Mariah Carey’s husband, Nick Cannon, has spoken out in the wake of his headline-grabbing troubles and revealed that his kidney, blood clots and heart woes are actually the result of a “lupus-type” autoimmune disorder.
More and more, we are all hearing about friends, family, and even celebrities who are “victims” of autoimmune disease — especially lupus.
Lupus is a systemic autoimmune disease driven by inflammation in which the immune system indiscriminately attacks “self-tissues” throughout the body. It is estimated that more than 16,000 people are diagnosed with lupus each year in the United States. Approximately 1.5 million Americans, and 5 million people worldwide, currently live with lupus.
Lupus autoimmunity can cause variable symptoms from person to person. Parts of the body frequently affected by lupus include the skin, kidneys, heart and vascular system, nervous system, connective tissues, musculoskeletal system, and other organ systems.
Your immune system is the network of cells and tissues throughout your body that work together to defend you from invasion and infection. You can think of it as having two parts: the innate and the acquired immune systems.
The more primitive innate (or inborn) immune system activates white blood cells to destroy invaders. The innate system alerts the body to danger when it senses the presence of parts that are often found in many viruses or bacteria. The acquired (or adaptive) immune system develops as a person grows. It “remembers” different invaders so that it can fight them better if they come back. When the immune system is working properly, foreign invaders (antigens) provoke the body to produce proteins called antibodies and specific types of white blood cells that help in defense. The antibodies attach to the invaders so that they can be recognized and destroyed.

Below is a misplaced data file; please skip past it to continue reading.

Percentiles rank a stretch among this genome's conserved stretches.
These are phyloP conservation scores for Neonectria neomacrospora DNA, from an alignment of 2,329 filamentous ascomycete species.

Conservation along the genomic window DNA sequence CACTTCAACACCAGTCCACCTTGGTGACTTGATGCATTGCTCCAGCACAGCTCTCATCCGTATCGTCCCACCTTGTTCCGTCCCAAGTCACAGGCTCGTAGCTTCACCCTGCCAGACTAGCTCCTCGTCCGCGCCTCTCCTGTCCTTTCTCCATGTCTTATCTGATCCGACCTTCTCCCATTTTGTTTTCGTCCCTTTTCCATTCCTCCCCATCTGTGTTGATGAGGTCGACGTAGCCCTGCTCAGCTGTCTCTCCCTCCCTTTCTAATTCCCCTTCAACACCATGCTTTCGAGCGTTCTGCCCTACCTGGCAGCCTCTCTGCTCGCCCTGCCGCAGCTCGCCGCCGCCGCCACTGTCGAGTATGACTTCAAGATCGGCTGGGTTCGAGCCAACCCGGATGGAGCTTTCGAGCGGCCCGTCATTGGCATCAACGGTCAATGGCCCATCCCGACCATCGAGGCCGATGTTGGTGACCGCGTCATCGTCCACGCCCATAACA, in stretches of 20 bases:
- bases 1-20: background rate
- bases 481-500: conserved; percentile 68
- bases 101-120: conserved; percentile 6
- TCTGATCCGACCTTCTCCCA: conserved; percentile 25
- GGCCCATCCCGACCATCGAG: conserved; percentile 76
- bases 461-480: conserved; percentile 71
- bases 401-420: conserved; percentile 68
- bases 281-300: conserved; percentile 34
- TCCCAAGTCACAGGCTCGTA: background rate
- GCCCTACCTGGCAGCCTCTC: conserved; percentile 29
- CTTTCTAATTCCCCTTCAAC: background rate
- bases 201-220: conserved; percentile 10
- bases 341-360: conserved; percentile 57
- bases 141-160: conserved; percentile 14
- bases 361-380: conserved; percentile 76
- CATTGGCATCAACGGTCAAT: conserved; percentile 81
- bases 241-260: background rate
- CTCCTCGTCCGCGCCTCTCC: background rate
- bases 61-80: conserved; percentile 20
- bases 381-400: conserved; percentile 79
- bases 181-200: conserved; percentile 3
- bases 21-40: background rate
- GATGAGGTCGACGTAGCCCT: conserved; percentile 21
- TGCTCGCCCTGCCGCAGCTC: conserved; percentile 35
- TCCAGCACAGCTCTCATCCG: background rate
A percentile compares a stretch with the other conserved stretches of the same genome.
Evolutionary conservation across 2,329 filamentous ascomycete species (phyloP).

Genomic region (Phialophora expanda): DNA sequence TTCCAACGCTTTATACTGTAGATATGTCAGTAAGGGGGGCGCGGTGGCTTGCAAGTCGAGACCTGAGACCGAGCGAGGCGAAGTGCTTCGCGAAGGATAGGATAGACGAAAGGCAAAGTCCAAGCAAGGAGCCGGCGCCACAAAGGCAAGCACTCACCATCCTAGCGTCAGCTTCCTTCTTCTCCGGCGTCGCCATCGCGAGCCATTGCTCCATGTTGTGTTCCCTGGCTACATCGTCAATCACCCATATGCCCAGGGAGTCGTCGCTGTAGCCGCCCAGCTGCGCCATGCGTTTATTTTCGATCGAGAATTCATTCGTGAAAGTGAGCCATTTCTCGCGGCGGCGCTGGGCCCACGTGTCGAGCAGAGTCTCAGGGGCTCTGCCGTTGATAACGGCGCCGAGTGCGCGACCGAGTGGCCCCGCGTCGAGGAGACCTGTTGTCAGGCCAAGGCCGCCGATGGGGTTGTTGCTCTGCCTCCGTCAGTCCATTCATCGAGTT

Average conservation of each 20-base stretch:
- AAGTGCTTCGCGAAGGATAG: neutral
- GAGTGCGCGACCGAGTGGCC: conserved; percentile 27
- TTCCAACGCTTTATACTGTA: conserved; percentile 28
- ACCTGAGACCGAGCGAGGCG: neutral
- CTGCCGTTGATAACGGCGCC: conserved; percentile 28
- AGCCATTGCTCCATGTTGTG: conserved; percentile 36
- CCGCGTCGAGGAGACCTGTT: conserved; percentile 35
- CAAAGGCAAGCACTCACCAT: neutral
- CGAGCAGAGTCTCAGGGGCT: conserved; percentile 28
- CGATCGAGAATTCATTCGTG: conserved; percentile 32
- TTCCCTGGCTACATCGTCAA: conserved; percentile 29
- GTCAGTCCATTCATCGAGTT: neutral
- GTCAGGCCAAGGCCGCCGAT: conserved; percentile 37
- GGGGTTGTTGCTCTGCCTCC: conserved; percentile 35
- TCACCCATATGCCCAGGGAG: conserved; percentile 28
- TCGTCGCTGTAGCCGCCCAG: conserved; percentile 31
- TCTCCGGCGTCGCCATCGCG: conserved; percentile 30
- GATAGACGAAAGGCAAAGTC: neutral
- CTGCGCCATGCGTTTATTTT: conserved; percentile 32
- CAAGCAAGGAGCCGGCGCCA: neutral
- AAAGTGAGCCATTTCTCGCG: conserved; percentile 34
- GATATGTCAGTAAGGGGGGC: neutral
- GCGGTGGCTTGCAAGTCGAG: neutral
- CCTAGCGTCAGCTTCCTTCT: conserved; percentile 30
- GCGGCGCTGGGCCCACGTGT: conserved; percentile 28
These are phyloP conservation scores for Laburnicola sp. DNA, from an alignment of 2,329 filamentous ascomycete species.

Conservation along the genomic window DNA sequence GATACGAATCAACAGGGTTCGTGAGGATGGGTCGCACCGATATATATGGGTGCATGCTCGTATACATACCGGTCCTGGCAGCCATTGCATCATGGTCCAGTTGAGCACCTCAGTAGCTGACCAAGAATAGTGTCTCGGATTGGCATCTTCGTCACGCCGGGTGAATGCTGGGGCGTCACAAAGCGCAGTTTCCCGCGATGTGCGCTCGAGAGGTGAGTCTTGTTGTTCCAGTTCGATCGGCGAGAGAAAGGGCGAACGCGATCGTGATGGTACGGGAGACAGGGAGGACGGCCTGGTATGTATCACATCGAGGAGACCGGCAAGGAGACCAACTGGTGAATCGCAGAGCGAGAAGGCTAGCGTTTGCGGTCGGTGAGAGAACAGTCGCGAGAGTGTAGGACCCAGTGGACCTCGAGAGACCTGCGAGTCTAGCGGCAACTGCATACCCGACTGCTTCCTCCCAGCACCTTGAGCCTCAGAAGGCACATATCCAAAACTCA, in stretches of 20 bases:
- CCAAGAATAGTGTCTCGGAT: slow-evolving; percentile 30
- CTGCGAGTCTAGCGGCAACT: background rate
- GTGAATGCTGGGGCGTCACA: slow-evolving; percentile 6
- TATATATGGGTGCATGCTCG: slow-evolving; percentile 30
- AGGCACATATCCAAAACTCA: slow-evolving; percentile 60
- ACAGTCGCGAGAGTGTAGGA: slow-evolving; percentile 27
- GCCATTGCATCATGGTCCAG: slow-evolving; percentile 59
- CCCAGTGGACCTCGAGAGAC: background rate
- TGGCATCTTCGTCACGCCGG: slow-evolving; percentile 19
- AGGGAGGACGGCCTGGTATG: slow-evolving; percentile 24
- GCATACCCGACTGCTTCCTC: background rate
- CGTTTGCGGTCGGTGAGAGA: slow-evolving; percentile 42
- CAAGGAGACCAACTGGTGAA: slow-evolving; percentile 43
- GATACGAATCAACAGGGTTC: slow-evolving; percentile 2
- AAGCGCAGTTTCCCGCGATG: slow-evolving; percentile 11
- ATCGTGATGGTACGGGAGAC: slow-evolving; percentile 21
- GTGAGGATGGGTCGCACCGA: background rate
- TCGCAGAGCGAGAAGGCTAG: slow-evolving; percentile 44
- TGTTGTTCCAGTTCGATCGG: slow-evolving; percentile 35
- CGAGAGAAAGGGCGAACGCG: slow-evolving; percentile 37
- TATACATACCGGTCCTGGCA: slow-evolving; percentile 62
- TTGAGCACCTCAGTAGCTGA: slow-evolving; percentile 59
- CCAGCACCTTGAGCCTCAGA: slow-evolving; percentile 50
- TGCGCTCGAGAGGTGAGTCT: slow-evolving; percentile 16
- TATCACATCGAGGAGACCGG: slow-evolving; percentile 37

Autoimmune diseases arise from an overactive immune response of the body against substances and tissues normally present in the body. In other words, the body actually attacks its own cells.
Normally the immune system’s white blood cells help protect the body from harmful substances, called antigens. Examples of antigens include bacteria, viruses, toxins, cancer cells, and blood or tissues from another person or species. The immune system produces antibodies that destroy these harmful substances.
What causes the immune system to no longer tell the difference between healthy body tissues and antigens is unknown. One theory is that some microorganisms (such as bacteria or viruses) or drugs may trigger some of these changes, especially in people who have genes that make them more likely to get autoimmune disorders.
These diseases tend to run in families. Women — particularly African-American, Hispanic-American and Native-American women — have a higher risk for some autoimmune diseases.
There are more than 80 types of autoimmune diseases, and some have similar symptoms. This makes it hard for your health care provider to know if you really have one of these diseases, and if so, which one. Getting diagnosed can be frustrating and stressful. In many people, the first symptoms are being tired, muscle aches and low fever.
The diseases may also have flare-ups, when they get worse, and remissions, when they all but disappear. The diseases do not usually go away, but symptoms can be treated.